Holcomb, Thomas, born on 0-08-1879 in New Castle, Delaware, attended private schools there until 1893 when his family moved to Washington, D.C. He graduated from Western High School in 1897. Holcomb was appointed a second lieutenant in the Marine Corps from civilian life on 13-04-1900. Second Lieutenant Holcomb was on detached duty with a company of Marines organized for service with a Marine battalion attached to the North Atlantic Fleet from September 1902 to April 1903. He was promoted to first lieutenant 03-03-1903. He served in the Philippine Islands from April 1904 to August 1905, and in October and November 1906. Captain Holcomb served as Inspector of Target Practice in the Marine Corps from October 1914 to August 1917. While serving as such, he was promoted to the rank of major on 29-08-1916. From August 1917 to January 1918, Major Holcomb commanded the 2nd Battalion, 6th Marine Regiment, at the Marine Barracks, Quantico, Virginia, in preparation of overseas duty. From February 1918 to July of the next year, following his appointment to lieutenant colonel on 04-06-1920, he served with the American Expeditionary Force, AEF, in France. He commanded the 2nd Battalion from August 1918 and served as second in command of the 6th Marine Regiment , taking part in the Aisne Defensive, Chateau Thierry, the Aisne-Marne Offensive, the Marbache Sector, the St. Mihiel Offensive, the Meuse-Argonne Offensive, Champagne, the Meuse-Argonne Offensive, and the March to the Rhine in Germany following the Armistice. On 01-03-1936, Holcomb returned to Headquarters Marine Corps to assume the office of the Commandant of the Marine Corps. In April 1941 the US Navy convened its General Board to discuss expansion of the Holcomb said that African Americans had no right to serve as Marines. He said, “If it were a question of having a Marine Corps of 5.000 whites or 250.000 Negroes, I would rather have the whites.” With his advancement to Lieutenant General on 20-01-1942, he became the highest-ranking officer ever to command the Marine Corps up to that time. On 05-08-1943, when Lieutenant General Holcomb reached the regular retirement age, President Franklin Roosevelt announced he was continuing Holcomb as Commandant of the Marine Corps, in recognition of his outstanding services in that capacity. Holcomb continued as Commandant until 31-12-1943. He was succeeded by Lieutenant General Alexander Archer Vandegrift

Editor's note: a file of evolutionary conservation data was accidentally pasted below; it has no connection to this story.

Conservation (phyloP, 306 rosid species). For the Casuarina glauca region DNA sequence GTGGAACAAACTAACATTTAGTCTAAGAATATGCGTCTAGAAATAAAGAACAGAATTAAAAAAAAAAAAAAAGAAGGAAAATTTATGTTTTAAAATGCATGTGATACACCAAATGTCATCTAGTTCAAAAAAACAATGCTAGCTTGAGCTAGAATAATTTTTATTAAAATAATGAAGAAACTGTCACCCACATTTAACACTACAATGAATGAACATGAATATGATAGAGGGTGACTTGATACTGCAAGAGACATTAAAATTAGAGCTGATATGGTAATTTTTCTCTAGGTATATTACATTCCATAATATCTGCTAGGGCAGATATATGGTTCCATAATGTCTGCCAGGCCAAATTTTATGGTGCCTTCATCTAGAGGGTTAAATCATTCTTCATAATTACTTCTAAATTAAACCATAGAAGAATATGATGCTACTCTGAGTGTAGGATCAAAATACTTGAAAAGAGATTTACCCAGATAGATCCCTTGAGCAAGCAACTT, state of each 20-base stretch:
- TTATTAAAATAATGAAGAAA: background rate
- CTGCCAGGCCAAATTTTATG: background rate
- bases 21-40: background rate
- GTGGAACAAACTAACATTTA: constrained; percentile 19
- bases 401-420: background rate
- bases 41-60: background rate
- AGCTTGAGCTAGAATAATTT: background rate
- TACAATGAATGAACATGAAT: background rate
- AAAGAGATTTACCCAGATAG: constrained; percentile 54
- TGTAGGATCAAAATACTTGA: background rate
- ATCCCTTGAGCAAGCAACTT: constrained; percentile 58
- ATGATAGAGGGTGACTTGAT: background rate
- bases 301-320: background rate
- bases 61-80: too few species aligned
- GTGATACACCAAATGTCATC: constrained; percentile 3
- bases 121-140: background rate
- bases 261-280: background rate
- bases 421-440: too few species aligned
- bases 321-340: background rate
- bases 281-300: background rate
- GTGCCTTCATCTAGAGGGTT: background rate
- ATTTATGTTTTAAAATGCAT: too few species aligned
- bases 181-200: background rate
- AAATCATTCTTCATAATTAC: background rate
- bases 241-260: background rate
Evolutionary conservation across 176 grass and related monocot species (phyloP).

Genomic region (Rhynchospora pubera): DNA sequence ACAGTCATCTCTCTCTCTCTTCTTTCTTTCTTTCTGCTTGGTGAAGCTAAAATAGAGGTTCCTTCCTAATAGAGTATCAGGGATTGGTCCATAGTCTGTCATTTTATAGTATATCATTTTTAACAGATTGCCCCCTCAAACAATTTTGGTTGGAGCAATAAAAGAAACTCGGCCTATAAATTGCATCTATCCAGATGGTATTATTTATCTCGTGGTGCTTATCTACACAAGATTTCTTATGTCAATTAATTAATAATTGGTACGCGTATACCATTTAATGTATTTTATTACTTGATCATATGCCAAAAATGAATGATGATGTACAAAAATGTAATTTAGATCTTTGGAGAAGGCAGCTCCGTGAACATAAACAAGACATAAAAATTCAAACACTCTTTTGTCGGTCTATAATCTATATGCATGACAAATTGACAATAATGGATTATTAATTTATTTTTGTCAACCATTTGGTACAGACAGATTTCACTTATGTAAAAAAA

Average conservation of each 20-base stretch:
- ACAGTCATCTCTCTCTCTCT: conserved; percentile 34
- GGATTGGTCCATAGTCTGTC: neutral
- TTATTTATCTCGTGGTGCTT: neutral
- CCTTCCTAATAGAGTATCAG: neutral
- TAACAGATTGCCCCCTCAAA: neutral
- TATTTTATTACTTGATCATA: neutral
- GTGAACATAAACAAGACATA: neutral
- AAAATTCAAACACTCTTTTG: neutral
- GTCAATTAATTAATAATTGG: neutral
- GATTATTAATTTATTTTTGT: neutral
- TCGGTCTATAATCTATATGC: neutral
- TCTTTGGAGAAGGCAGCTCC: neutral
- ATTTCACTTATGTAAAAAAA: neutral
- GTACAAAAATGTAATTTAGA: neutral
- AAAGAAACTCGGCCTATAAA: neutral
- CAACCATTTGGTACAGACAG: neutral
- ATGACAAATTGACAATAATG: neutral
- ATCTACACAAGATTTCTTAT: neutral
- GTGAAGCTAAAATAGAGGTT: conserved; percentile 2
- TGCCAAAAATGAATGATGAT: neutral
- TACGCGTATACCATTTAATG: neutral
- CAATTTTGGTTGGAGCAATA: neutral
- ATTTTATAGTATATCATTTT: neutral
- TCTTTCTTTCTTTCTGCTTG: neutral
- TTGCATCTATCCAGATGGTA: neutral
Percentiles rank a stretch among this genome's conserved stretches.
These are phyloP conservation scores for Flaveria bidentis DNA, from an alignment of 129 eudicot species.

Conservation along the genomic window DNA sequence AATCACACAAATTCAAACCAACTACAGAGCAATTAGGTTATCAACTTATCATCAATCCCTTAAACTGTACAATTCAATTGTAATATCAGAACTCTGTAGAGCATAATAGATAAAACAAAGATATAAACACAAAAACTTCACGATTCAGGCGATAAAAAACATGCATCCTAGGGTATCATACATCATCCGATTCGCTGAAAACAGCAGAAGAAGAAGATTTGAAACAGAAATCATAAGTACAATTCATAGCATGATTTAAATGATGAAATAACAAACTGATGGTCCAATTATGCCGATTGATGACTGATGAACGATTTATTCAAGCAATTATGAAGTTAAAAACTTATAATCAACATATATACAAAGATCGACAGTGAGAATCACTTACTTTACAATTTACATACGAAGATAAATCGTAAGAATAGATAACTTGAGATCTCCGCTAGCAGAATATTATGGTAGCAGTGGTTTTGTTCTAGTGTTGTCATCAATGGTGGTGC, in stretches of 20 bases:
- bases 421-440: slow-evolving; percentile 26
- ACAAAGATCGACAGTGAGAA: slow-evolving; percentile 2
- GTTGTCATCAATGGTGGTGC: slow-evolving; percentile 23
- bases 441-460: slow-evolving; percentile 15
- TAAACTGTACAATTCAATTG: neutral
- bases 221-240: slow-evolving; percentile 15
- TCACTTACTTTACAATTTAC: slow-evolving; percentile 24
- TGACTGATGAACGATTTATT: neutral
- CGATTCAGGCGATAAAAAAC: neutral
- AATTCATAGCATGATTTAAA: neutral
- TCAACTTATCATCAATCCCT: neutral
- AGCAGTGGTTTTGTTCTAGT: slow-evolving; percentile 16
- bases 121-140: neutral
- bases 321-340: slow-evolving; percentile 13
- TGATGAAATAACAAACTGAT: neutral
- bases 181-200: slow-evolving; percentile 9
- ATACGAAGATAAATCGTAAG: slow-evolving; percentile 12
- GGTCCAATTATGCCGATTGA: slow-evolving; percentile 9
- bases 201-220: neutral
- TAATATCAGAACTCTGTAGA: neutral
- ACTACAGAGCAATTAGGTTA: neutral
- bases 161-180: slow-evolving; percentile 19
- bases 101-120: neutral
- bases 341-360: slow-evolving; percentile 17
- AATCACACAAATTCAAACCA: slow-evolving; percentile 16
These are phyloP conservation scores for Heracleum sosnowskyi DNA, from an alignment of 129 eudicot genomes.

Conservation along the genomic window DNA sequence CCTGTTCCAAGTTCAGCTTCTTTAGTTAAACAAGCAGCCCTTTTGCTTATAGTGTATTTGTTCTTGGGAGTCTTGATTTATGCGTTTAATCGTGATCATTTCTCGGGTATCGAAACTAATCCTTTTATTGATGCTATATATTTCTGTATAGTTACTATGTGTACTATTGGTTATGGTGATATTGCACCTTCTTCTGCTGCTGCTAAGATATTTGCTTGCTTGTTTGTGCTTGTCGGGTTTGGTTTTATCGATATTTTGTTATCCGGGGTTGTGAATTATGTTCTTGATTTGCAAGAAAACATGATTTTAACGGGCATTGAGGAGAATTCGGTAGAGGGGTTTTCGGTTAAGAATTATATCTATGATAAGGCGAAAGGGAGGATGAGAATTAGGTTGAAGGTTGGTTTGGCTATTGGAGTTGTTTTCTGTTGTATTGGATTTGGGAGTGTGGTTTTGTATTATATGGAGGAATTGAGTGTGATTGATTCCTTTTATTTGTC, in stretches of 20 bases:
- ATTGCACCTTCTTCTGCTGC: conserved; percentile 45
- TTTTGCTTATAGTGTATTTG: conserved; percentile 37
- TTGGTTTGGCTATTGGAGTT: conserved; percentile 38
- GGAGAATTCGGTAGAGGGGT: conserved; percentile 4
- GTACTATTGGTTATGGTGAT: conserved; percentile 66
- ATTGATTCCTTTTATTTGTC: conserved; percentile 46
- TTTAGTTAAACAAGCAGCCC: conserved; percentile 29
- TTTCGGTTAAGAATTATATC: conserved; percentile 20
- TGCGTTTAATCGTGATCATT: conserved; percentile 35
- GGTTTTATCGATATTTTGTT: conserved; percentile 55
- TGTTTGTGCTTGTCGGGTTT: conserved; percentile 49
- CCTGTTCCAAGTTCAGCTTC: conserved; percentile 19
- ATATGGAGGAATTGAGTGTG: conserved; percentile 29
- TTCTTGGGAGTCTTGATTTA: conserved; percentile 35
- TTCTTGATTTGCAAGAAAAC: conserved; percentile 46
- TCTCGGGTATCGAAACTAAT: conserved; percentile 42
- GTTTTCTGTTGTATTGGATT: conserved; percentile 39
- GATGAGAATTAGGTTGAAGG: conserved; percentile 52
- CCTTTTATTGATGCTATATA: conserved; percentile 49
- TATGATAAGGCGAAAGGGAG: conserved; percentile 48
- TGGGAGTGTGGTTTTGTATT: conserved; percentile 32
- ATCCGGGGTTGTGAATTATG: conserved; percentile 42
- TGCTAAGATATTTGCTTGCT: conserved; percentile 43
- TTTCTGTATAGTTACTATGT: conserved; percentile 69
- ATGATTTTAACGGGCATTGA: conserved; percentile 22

. During Holcomb’s seven year tour of duty as Commandant, the Marine Corps expanded from 16,000 to about 300.000 Marines. Also, on 13-02-1943, he officially announced that women were eligible to serve in the Marine Corps; a date that is recognized and celebrated as the anniversary of women in the Marine Corps. On 12-04-1944, Holcomb was awarded the Distinguished Service Medal for his outstanding work as Commandant. After nearly 44 years as a Marine,
Death and burial ground of Holcomb, Thomas.
Lieutenant General Holcomb retired on 01-01-1944. Following a serious illness in the spring of 1964, he returned to his native New Castle, Delaware, where he at the old age of 85 died, on 24-05-1965. Holcomb is buried with his wife Beatrice, born Miller, who died age 66 on 14-08-1962, on Arlington Cemetery, Section 3. Close by in Section 3 the graves of the Major General, Commander, G1 (Personnel) Section, Headquarters SHAEF, Charles Bonesteel, 101st Airborne General, Anthony McAuliffe, the Bastogne defender, Major General. Commander, 7th Armoured Division, Truman Boudinot, Commanded the 25st Infantry Division during the Attack on Pearl Harbor, Maxwell Murray, Major General, adviser MacArthur. Corps Engineers, Hugh Casey, Major General, “Father of the Armoured Forces”, Adna Chaffee, Lieutenant General, Chief of Staff, Hugh Drum, Rear Admiral, U Boot 505, Daniel Gallery, Lieutenant General, Quartermaster U.S. Army, Thomas Larkin, General Lieutenant, Commander 84th Infantry Division Third Army, Alexander Bolling and Marine Corps General, Iwo Jima-Guadalcanal-Okinawa, Randolph Pate.